Past and Present

Three Wichita State history professors, Drs. Robin Henry, Robert Weems, and Jay Price, will talk about Wichita history, parallels between current events and historical happenings, and how historical events got us to where we are today.

Past & Present is also available through iTunes. Listen or subscribe here.

In 2007, Victor Gold, a long-time G.O.P. insider, wrote a widely discussed book entitled Invasion of the Party Snatchers. Cleverly using the 1956 film classic Invasion of the Body Snatchers as a symbolic reference point, Gold lamented the growing influence of the religious right and neo-conservatives in the Republican Party.

http://www.suffragewagonnewschannel.com/

This commentary originally aired on November 28, 2017.  

On November 27th and 28th 1917, the federal government succumbed to public outcry and released the National Women’s Party picketers from the Occoquan Workhouse. The events leading up to this capitulation advanced discussion of women’s suffrage, but at great cost to members of the National Women’s Party.

dcwriterdawn / flickr Creative Commons

On Nov. 10, 1919, the U.S. Supreme Court decided its second First Amendment case in two weeks.

In Abrams v. U.S., the federal government asked the court to uphold the 1918 Amendment to Espionage Act of 1917, better known as the Sedition Act, which made it a criminal offense to suggest ending war-time production. In a 7-2 decision, the court upheld the Sedition Act, applied the two-week-old "clear and present danger" doctrine, and ignited a conversation on the limitations of free speech that extended through the rest of the 20th century.

Jay Price

A few weeks ago, I was at the Kansas Preservation Conference in Dodge City and a tour took us to see where the Santa Fe Trail ruts ran down to the Arkansas River. One point, the Middle Crossing, marked a ford in the river where wagon teams could cross as they set out on the trail’s waterless and dangerous Cimarron Route to Santa Fe.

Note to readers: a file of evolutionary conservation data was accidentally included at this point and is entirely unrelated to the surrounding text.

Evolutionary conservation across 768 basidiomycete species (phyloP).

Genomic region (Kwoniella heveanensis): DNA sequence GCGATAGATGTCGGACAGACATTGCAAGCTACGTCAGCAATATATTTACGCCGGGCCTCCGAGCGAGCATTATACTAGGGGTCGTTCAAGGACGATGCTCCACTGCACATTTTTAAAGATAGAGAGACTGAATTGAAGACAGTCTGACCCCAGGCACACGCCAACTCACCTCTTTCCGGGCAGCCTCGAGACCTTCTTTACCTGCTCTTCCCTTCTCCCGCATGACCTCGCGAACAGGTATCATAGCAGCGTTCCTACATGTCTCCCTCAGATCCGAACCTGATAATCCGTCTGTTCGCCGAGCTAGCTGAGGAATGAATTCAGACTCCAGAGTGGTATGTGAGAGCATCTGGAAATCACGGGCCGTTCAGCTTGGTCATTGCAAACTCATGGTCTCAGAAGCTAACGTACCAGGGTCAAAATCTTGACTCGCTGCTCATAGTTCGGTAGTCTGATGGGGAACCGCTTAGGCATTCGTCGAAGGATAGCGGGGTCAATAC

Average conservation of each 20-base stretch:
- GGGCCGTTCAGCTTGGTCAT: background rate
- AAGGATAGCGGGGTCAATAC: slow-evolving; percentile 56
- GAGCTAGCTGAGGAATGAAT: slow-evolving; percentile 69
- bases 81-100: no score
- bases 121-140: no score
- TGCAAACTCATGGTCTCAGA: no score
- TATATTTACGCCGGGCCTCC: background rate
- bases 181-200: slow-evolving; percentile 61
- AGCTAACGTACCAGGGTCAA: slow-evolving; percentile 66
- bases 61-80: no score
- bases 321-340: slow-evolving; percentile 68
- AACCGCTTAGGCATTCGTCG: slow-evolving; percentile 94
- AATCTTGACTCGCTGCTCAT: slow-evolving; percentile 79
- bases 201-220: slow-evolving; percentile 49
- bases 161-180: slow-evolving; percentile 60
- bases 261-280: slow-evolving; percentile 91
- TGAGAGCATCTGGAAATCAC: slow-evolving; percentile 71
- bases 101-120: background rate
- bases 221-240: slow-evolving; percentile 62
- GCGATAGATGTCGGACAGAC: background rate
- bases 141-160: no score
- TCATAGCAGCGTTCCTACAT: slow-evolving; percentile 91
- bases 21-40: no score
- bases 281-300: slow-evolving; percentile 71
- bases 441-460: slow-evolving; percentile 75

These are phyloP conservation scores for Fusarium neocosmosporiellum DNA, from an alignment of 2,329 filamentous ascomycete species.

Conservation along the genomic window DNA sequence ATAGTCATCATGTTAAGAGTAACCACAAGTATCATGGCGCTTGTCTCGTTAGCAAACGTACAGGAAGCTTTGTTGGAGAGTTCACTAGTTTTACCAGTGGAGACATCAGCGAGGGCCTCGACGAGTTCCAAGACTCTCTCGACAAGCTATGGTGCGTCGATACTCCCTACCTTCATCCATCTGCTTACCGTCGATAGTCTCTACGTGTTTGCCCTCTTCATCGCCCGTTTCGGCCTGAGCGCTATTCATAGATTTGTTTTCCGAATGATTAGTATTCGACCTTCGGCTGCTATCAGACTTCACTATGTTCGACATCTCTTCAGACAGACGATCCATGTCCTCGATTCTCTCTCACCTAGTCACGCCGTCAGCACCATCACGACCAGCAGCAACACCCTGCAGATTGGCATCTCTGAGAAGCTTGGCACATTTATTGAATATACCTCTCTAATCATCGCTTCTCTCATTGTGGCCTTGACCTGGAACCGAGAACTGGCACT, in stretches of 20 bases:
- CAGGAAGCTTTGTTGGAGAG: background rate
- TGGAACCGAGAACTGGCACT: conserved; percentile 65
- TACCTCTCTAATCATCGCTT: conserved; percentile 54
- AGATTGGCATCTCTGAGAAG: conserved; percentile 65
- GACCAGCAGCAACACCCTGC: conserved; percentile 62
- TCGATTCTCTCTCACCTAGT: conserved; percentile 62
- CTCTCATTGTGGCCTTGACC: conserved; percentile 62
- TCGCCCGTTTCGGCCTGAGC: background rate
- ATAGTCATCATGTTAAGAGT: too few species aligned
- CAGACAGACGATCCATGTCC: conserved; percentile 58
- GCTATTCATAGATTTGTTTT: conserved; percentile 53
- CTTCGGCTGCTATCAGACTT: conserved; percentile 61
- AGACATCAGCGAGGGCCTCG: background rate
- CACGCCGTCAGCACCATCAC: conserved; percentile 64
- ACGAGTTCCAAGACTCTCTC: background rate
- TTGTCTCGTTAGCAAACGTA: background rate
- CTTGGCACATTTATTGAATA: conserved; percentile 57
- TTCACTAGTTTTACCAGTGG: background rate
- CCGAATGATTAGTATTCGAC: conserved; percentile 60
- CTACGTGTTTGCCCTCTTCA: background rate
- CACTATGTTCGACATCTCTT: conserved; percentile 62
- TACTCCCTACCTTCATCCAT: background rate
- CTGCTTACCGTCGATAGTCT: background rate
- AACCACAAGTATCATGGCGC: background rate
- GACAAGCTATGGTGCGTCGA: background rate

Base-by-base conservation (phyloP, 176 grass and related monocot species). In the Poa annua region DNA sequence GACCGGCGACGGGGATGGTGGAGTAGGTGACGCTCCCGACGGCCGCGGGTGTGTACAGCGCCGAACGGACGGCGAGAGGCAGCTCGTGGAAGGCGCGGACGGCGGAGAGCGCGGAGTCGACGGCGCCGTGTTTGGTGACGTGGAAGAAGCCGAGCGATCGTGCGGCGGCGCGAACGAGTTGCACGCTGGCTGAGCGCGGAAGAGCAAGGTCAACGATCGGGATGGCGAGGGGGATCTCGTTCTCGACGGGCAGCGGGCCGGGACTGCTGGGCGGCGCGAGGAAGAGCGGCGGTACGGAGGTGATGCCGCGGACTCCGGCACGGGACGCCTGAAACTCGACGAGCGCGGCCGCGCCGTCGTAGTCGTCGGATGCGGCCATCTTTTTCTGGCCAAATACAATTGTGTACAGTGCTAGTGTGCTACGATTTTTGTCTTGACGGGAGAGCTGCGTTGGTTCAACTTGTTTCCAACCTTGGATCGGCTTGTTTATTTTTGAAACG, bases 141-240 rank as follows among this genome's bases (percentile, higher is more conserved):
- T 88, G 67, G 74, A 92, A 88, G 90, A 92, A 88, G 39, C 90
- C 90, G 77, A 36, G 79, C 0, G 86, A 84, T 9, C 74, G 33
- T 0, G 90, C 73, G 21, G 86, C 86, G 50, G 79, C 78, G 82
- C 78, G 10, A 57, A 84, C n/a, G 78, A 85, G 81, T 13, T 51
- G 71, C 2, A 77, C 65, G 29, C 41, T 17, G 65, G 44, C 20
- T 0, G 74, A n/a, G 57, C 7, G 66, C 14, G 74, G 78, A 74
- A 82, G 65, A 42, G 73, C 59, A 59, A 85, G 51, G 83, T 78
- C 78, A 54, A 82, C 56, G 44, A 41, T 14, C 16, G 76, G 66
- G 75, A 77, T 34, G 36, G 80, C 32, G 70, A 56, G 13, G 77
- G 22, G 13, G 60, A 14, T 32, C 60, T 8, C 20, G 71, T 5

This year represents the 400-year anniversary of the first enslaved Africans being brought to America. The subsequent history of Africans in America is especially illuminating when viewed through the lens of business and economics.

pulitzercenter.org

In August, the United States observed the 400th anniversary of the arrival of the first enslaved people kidnapped from West Africa and transported to the North America colonies. To observe this date, the New York Times, in partnership with the Pulitzer Center, published a 100-page edition of its Sunday magazine entitled “The 1619 Project.” 

wichita.gov

Last week, the faculty at the History Department had a social gathering at Park Villa. The rough stone structure with its red tile roof and wide, surrounding porch has welcomed Wichita groups for more than a century, many of whom probably don’t realize they owe their visit to the efforts of a colorful woman named Laura Buckwalter.


From 1897 to 1986, Wichita State University, previously known as Fairmount College, fielded a football team. During its eighty-nine year history, Shocker football made news both on and off the field. For instance, a 1905 game against Washburn College featured the first forward passes thrown in a game. On October 2, 1970, Wichita and the nation mourned the death of half of the Shocker football team in a plane crash.

This commentary originally aired on November 29, 2016.

The familiar verse “Give me your tired, your poor, your huddled masses yearning to breathe free,” from Emma Lazarus’s 1883 poem “The New Colossus,” affirms many Americans’ belief that the United States is a nation of immigrants.

Win McNamee / Getty Images / npr.org

On August 6, 1965, President Lyndon Johnson signed the Voting Rights Act. Considered one of the most effective pieces of federal legislation, this act secured nationwide minority voting rights. While previous legislation had attempted to do this, the sweeping infrastructure of federal oversight that developed through a series of “special provisions” differentiates this act.

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